Weird Tenses: Writing in First AND Third person at the same time

First: The outpouring of support and love over my last day at Pub Crawl has been heart-touching. None of you owed me anything, and the fact that so many of you went out of your way to say kind words and let me know that I’ve affected your lives was incredible, humbling, cathartic, and encouraging. I didn’t fully tear up, but it was close ;-)

Now here’s a thought from my ACORAS revision:

Recently in my revisions on the sleeping beauty story I’ve run across an interesting situation I haven’t heard of anywhere else. That’s not to say that I’m the only one, but I’m pretty sure this type of scene is rare:

I  have somehow managed to create a scene that is written in both first AND third person.

Let me explain: This is a flashback scene, aided by magic so that the MC is viewing the past through the experience of another character’s body. Therefore, she is describing what is happening in the body as ‘he’ (third person), but also viewing her past self, which she refers to as ‘I’ (first person). For example:

[Character]’s blood chilled, and my hand squeezed his tight. The golden glow surrounded me in the image, and a silver circlet appeared on my forehead.

So you see, she can sense what’s happening in his body like an omniscient narrator, but also describes her reactions as she sees them through his eyes.

I love first person because it’s so much easier to describe how someone feels, and give that emotion to the readers. I’m not the greatest at third person, and having to sprinkle the third person’s emotions with the first person’s actions only is throwing me quite a curve ball.

It may not be the first time this has ever happened, but it’s definitely new to me. Have any of you read about a situation like this in other books? I’d love to see how other writers handled it.



7 thoughts on “Weird Tenses: Writing in First AND Third person at the same time

  1. Angelica says:

    See I really like writing in third person. It allows me to jump from character to character without being limited by that one viewpoint. With that said, I have written a 50k word story in first person and I really did like the whole process.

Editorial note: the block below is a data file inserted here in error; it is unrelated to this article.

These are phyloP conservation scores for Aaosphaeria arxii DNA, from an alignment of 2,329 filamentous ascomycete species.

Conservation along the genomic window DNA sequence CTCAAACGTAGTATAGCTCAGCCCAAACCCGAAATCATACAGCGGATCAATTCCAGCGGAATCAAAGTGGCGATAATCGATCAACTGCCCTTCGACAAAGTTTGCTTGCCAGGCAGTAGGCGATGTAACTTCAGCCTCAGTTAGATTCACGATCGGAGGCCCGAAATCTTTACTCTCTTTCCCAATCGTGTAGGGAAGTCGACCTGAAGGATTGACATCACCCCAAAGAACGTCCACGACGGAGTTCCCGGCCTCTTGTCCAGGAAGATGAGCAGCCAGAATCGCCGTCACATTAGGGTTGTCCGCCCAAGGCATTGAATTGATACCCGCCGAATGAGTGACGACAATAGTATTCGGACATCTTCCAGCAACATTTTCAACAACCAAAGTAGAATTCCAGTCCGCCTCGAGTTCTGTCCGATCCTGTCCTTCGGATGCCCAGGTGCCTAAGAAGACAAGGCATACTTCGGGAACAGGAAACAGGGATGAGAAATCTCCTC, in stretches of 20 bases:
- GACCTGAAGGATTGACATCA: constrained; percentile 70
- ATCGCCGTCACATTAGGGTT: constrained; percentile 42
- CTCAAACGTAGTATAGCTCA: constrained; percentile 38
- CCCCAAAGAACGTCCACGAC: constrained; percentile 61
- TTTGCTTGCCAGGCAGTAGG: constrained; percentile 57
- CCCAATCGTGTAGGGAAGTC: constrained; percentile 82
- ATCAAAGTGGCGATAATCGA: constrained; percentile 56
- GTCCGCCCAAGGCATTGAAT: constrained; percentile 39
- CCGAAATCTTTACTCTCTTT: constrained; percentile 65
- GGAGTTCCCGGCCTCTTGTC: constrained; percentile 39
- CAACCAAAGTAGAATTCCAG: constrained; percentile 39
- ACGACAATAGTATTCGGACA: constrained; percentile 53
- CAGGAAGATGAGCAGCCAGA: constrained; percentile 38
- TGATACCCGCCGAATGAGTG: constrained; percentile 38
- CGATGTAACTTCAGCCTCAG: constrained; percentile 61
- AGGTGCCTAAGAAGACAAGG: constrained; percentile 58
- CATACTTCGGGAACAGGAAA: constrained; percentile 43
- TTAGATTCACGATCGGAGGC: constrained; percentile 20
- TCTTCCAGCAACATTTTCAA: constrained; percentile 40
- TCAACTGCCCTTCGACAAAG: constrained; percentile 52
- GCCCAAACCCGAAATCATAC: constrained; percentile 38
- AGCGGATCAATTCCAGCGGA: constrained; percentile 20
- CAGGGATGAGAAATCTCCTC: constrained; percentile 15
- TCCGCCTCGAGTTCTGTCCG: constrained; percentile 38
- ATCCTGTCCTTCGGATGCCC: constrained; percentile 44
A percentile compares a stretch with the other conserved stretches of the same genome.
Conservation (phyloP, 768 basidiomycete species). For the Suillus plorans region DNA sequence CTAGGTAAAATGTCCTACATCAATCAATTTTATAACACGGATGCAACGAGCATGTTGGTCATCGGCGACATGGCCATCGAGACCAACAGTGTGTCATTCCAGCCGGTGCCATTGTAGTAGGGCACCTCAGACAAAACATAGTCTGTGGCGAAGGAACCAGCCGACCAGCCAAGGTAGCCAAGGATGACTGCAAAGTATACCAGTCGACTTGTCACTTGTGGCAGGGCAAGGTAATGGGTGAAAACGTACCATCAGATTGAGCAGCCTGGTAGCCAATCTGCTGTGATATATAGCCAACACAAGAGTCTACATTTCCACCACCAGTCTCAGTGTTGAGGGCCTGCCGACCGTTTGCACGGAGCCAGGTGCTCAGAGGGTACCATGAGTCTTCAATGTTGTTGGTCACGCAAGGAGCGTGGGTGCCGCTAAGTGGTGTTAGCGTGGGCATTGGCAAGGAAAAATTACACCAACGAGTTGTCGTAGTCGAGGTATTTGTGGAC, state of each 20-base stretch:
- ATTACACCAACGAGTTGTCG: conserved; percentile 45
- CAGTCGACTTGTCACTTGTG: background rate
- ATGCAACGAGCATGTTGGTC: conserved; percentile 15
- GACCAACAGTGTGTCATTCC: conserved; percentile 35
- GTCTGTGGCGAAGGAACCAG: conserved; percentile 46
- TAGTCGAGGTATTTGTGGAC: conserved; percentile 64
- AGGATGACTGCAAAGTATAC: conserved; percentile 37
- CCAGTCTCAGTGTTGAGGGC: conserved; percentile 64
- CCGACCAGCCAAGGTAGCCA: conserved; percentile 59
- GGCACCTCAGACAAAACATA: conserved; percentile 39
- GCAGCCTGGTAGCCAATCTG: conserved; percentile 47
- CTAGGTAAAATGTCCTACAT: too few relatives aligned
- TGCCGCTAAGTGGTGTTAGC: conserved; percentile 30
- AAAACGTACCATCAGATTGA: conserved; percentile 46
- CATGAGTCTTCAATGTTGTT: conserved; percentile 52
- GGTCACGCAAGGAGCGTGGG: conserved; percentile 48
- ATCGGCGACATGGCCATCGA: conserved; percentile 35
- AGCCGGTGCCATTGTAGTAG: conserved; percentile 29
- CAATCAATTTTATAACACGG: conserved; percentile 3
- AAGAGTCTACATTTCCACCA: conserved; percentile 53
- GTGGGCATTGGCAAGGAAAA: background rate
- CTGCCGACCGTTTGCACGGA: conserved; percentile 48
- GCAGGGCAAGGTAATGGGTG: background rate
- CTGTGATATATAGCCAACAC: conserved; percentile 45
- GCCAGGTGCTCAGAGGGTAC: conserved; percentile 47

• Savannah Foley says:

      I’ve always been told 3rd person omniscient is really hard to pull off… to the point that I once started writing a book in 3rd person omniscient and my CP said it was absolutely never okay in modern fiction :-( I maintain that done properly it can be great, I think I’ve just accepted I’m not the writer to do it :-)

  2. Tamara Walsh says:

    I’ve written in both–my first manuscript in third and my WIP in first. I don’t have a strong preference for one over the other, although–ironically–I found myself in a situation exactly like you described. My MC is looking into the past of another character, and is seeing through her eyes as her seven year old self, while experiencing/describing both her emotions in the past and his in the present. Not surprisingly, I think it came out sounding rather disjointed and will need some work. haha. I’ll have to keep my eye out for an actual book with that situation, but I’m surprised to find another writer that’s run into it. ;)

  3. Rowenna says:

    As a unique use of language, I love it! I really enjoy when books make deliberate and beautiful switches like this–I’ve found that I choose first, third, past, present, whichever depending on what fits the story, so it makes complete sense that a special situation within the story could necessitate a switch.

    • Savannah Foley says:

      It’s definitely the ‘beautiful’ part I’m struggling with. The switch is obvious to the reader because of the plot, so now I’m just really working on making sure the strange tenses aren’t awkward, but natural and flowy.

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